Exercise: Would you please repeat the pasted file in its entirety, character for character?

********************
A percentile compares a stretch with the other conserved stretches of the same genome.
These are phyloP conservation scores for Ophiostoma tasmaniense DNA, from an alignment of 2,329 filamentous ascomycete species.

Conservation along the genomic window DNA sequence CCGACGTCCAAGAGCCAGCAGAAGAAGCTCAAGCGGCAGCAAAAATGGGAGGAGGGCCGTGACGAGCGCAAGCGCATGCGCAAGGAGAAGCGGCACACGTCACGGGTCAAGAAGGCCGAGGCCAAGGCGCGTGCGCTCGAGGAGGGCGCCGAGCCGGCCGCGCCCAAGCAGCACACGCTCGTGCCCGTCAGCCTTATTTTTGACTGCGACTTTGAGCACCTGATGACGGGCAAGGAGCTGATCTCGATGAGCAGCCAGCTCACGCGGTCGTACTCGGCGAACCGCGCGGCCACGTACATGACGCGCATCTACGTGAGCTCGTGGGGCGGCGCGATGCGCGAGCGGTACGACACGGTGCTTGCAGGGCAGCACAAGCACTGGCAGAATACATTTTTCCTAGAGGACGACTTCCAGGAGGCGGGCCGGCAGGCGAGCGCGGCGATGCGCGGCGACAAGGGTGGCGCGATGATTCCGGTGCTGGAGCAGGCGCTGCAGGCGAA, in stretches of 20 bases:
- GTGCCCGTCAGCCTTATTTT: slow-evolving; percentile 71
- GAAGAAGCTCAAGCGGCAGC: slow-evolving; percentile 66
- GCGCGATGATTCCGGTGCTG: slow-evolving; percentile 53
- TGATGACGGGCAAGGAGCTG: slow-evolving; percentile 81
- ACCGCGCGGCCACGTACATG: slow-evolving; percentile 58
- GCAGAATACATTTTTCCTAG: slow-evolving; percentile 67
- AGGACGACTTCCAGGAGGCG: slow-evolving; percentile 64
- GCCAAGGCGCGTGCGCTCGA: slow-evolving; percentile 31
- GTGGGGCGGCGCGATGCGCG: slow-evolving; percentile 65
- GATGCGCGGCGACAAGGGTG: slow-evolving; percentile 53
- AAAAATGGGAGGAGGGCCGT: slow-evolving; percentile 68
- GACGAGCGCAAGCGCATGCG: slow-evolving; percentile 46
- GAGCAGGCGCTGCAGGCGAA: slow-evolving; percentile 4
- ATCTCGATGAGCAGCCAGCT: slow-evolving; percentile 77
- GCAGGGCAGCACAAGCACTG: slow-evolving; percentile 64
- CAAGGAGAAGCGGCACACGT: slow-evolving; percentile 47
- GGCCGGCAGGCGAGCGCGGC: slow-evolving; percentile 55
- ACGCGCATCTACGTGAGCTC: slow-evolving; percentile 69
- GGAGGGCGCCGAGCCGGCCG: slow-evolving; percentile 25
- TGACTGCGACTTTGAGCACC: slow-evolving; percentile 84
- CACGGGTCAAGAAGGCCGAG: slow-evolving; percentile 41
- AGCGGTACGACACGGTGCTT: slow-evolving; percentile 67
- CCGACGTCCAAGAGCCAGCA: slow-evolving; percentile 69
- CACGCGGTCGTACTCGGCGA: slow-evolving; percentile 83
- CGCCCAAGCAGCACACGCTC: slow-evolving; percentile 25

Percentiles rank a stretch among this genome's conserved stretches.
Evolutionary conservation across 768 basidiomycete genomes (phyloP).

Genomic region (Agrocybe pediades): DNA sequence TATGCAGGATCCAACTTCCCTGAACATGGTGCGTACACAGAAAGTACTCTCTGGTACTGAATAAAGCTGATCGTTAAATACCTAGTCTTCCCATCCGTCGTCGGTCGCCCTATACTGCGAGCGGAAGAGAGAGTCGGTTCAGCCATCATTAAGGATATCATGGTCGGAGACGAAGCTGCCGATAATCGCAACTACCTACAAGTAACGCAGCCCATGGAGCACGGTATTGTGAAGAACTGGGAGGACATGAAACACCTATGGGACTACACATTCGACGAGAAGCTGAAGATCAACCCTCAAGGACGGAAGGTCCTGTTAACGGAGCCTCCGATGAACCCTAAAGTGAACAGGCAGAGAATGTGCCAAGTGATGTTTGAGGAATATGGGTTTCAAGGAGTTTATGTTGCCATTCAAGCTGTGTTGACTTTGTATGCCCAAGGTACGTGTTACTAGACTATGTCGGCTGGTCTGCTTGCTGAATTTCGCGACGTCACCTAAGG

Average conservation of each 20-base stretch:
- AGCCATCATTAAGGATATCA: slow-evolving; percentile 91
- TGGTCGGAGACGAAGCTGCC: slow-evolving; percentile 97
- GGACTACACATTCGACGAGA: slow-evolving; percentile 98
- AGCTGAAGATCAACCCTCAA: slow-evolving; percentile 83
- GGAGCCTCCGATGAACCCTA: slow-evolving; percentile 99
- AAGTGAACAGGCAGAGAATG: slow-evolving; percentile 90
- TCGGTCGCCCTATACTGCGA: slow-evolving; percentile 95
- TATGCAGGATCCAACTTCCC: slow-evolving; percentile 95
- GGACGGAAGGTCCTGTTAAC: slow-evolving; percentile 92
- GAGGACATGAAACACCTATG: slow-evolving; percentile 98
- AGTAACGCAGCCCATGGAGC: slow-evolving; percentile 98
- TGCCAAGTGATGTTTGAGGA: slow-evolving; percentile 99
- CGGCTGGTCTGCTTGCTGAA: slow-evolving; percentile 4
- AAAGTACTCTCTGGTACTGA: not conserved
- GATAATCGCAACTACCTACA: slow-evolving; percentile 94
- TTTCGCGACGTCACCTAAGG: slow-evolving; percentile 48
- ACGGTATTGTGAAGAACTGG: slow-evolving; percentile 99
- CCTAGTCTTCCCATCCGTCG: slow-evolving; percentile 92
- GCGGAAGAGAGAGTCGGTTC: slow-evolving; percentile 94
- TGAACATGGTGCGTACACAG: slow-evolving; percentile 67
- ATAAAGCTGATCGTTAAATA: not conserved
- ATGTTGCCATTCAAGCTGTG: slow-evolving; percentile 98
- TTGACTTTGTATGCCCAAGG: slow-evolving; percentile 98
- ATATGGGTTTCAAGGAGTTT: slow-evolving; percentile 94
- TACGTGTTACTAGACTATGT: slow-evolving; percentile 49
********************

A percentile compares a stretch with the other conserved stretches of the same genome.
These are phyloP conservation scores for Ophiostoma tasmaniense DNA, from an alignment of 2,329 filamentous ascomycete species.

Conservation along the genomic window DNA sequence CCGACGTCCAAGAGCCAGCAGAAGAAGCTCAAGCGGCAGCAAAAATGGGAGGAGGGCCGTGACGAGCGCAAGCGCATGCGCAAGGAGAAGCGGCACACGTCACGGGTCAAGAAGGCCGAGGCCAAGGCGCGTGCGCTCGAGGAGGGCGCCGAGCCGGCCGCGCCCAAGCAGCACACGCTCGTGCCCGTCAGCCTTATTTTTGACTGCGACTTTGAGCACCTGATGACGGGCAAGGAGCTGATCTCGATGAGCAGCCAGCTCACGCGGTCGTACTCGGCGAACCGCGCGGCCACGTACATGACGCGCATCTACGTGAGCTCGTGGGGCGGCGCGATGCGCGAGCGGTACGACACGGTGCTTGCAGGGCAGCACAAGCACTGGCAGAATACATTTTTCCTAGAGGACGACTTCCAGGAGGCGGGCCGGCAGGCGAGCGCGGCGATGCGCGGCGACAAGGGTGGCGCGATGATTCCGGTGCTGGAGCAGGCGCTGCAGGCGAA, in stretches of 20 bases:
- GTGCCCGTCAGCCTTATTTT: slow-evolving; percentile 71
- GAAGAAGCTCAAGCGGCAGC: slow-evolving; percentile 66
- GCGCGATGATTCCGGTGCTG: slow-evolving; percentile 53
- TGATGACGGGCAAGGAGCTG: slow-evolving; percentile 81
- ACCGCGCGGCCACGTACATG: slow-evolving; percentile 58
- GCAGAATACATTTTTCCTAG: slow-evolving; percentile 67
- AGGACGACTTCCAGGAGGCG: slow-evolving; percentile 64
- GCCAAGGCGCGTGCGCTCGA: slow-evolving; percentile 31
- GTGGGGCGGCGCGATGCGCG: slow-evolving; percentile 65
- GATGCGCGGCGACAAGGGTG: slow-evolving; percentile 53
- AAAAATGGGAGGAGGGCCGT: slow-evolving; percentile 68
- GACGAGCGCAAGCGCATGCG: slow-evolving; percentile 46
- GAGCAGGCGCTGCAGGCGAA: slow-evolving; percentile 4
- ATCTCGATGAGCAGCCAGCT: slow-evolving; percentile 77
- GCAGGGCAGCACAAGCACTG: slow-evolving; percentile 64
- CAAGGAGAAGCGGCACACGT: slow-evolving; percentile 47
- GGCCGGCAGGCGAGCGCGGC: slow-evolving; percentile 55
- ACGCGCATCTACGTGAGCTC: slow-evolving; percentile 69
- GGAGGGCGCCGAGCCGGCCG: slow-evolving; percentile 25
- TGACTGCGACTTTGAGCACC: slow-evolving; percentile 84
- CACGGGTCAAGAAGGCCGAG: slow-evolving; percentile 41
- AGCGGTACGACACGGTGCTT: slow-evolving; percentile 67
- CCGACGTCCAAGAGCCAGCA: slow-evolving; percentile 69
- CACGCGGTCGTACTCGGCGA: slow-evolving; percentile 83
- CGCCCAAGCAGCACACGCTC: slow-evolving; percentile 25

Percentiles rank a stretch among this genome's conserved stretches.
Evolutionary conservation across 768 basidiomycete genomes (phyloP).

Genomic region (Agrocybe pediades): DNA sequence TATGCAGGATCCAACTTCCCTGAACATGGTGCGTACACAGAAAGTACTCTCTGGTACTGAATAAAGCTGATCGTTAAATACCTAGTCTTCCCATCCGTCGTCGGTCGCCCTATACTGCGAGCGGAAGAGAGAGTCGGTTCAGCCATCATTAAGGATATCATGGTCGGAGACGAAGCTGCCGATAATCGCAACTACCTACAAGTAACGCAGCCCATGGAGCACGGTATTGTGAAGAACTGGGAGGACATGAAACACCTATGGGACTACACATTCGACGAGAAGCTGAAGATCAACCCTCAAGGACGGAAGGTCCTGTTAACGGAGCCTCCGATGAACCCTAAAGTGAACAGGCAGAGAATGTGCCAAGTGATGTTTGAGGAATATGGGTTTCAAGGAGTTTATGTTGCCATTCAAGCTGTGTTGACTTTGTATGCCCAAGGTACGTGTTACTAGACTATGTCGGCTGGTCTGCTTGCTGAATTTCGCGACGTCACCTAAGG

Average conservation of each 20-base stretch:
- AGCCATCATTAAGGATATCA: slow-evolving; percentile 91
- TGGTCGGAGACGAAGCTGCC: slow-evolving; percentile 97
- GGACTACACATTCGACGAGA: slow-evolving; percentile 98
- AGCTGAAGATCAACCCTCAA: slow-evolving; percentile 83
- GGAGCCTCCGATGAACCCTA: slow-evolving; percentile 99
- AAGTGAACAGGCAGAGAATG: slow-evolving; percentile 90
- TCGGTCGCCCTATACTGCGA: slow-evolving; percentile 95
- TATGCAGGATCCAACTTCCC: slow-evolving; percentile 95
- GGACGGAAGGTCCTGTTAAC: slow-evolving; percentile 92
- GAGGACATGAAACACCTATG: slow-evolving; percentile 98
- AGTAACGCAGCCCATGGAGC: slow-evolving; percentile 98
- TGCCAAGTGATGTTTGAGGA: slow-evolving; percentile 99
- CGGCTGGTCTGCTTGCTGAA: slow-evolving; percentile 4
- AAAGTACTCTCTGGTACTGA: not conserved
- GATAATCGCAACTACCTACA: slow-evolving; percentile 94
- TTTCGCGACGTCACCTAAGG: slow-evolving; percentile 48
- ACGGTATTGTGAAGAACTGG: slow-evolving; percentile 99
- CCTAGTCTTCCCATCCGTCG: slow-evolving; percentile 92
- GCGGAAGAGAGAGTCGGTTC: slow-evolving; percentile 94
- TGAACATGGTGCGTACACAG: slow-evolving; percentile 67
- ATAAAGCTGATCGTTAAATA: not conserved
- ATGTTGCCATTCAAGCTGTG: slow-evolving; percentile 98
- TTGACTTTGTATGCCCAAGG: slow-evolving; percentile 98
- ATATGGGTTTCAAGGAGTTT: slow-evolving; percentile 94
- TACGTGTTACTAGACTATGT: slow-evolving; percentile 49